One contemporary preacher who has been highly engaged in fighting the prosperity gospel is Pr. John Piper. I sincerely believe that he has been used by God to teach Brazilians some important truths of the Gospel and to lead them away from many from some of these heresies. This, in itself, is praiseworthy. However, it must also be pointed out that, in his attempt to respond to the these heresies, John Piper makes big mistakes that that are quite dangerous to the mission of the Church and, therefore, need to be adequately responded to. In his attempt to respond to the prosperity Gospel, John Piper has launched a full-scale attack against Christendom – the ideal of Christian Civilization.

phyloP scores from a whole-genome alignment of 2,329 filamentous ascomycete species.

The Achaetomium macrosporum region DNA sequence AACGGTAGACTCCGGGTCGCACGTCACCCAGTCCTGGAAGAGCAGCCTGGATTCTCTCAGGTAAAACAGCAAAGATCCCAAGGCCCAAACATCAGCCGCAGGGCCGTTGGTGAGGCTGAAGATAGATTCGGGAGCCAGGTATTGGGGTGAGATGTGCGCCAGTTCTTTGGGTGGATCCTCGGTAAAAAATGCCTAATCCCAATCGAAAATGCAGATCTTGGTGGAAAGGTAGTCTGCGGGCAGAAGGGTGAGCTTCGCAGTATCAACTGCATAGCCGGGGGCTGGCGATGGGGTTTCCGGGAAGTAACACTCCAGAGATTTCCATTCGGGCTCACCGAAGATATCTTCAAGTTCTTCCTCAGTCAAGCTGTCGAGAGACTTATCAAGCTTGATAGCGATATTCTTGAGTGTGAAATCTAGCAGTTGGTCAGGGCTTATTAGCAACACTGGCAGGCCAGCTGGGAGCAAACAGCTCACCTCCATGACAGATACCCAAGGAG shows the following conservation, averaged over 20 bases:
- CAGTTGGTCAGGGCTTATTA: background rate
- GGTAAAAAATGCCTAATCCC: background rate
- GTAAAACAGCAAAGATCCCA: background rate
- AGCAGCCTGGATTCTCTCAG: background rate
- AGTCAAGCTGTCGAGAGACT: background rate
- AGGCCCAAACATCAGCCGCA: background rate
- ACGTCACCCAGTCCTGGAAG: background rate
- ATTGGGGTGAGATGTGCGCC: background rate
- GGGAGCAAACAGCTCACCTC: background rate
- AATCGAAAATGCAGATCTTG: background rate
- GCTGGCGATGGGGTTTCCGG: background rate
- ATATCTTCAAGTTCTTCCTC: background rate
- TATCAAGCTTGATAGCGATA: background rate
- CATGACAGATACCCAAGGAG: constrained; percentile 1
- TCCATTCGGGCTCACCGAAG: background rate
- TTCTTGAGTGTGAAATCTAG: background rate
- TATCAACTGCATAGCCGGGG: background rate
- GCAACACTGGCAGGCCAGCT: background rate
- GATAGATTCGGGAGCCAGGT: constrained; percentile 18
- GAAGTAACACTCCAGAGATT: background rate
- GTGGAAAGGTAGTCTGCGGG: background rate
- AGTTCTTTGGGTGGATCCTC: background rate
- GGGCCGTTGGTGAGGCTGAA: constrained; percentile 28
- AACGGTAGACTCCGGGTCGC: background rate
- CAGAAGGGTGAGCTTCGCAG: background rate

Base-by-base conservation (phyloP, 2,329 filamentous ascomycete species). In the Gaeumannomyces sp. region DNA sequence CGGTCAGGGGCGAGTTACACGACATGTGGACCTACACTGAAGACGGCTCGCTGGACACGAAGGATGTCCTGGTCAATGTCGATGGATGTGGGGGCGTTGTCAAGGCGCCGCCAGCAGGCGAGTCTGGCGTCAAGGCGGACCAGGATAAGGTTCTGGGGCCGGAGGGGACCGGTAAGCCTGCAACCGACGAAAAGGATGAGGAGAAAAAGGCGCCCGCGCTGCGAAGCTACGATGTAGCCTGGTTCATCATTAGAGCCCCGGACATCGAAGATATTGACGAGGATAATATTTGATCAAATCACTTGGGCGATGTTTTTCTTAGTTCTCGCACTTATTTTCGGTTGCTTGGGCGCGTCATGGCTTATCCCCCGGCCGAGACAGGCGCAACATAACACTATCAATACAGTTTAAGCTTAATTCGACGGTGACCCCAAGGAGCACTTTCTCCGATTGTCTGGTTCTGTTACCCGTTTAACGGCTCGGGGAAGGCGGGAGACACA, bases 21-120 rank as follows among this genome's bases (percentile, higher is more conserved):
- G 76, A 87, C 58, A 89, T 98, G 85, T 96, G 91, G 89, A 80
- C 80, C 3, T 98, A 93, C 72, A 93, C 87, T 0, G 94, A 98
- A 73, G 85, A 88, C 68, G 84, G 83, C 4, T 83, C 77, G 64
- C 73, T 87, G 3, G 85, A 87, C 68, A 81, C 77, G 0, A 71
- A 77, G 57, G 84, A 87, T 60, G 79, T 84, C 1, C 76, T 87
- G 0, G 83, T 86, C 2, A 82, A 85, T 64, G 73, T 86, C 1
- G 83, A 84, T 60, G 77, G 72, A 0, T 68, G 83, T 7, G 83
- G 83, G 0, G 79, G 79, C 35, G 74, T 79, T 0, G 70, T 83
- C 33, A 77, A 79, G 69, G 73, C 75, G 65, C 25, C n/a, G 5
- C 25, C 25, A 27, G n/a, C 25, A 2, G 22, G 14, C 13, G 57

In one of his books, “Let the Nations Be Glad”, he dedicated a chapter against the prosperity gospel preachers called “Twelve Appeals to Prosperity Preachers”. In one section of this chapter he describes what he believes to be the differences between the Old and the New Testament. At this point we should ask ourselves: “What has that to do with the prosperity gospel? Why is it important to know these differences in order to respond to prosperity preachers? For them to be wrong is it necessary for these changes between the Old and New Testament to have occurred?”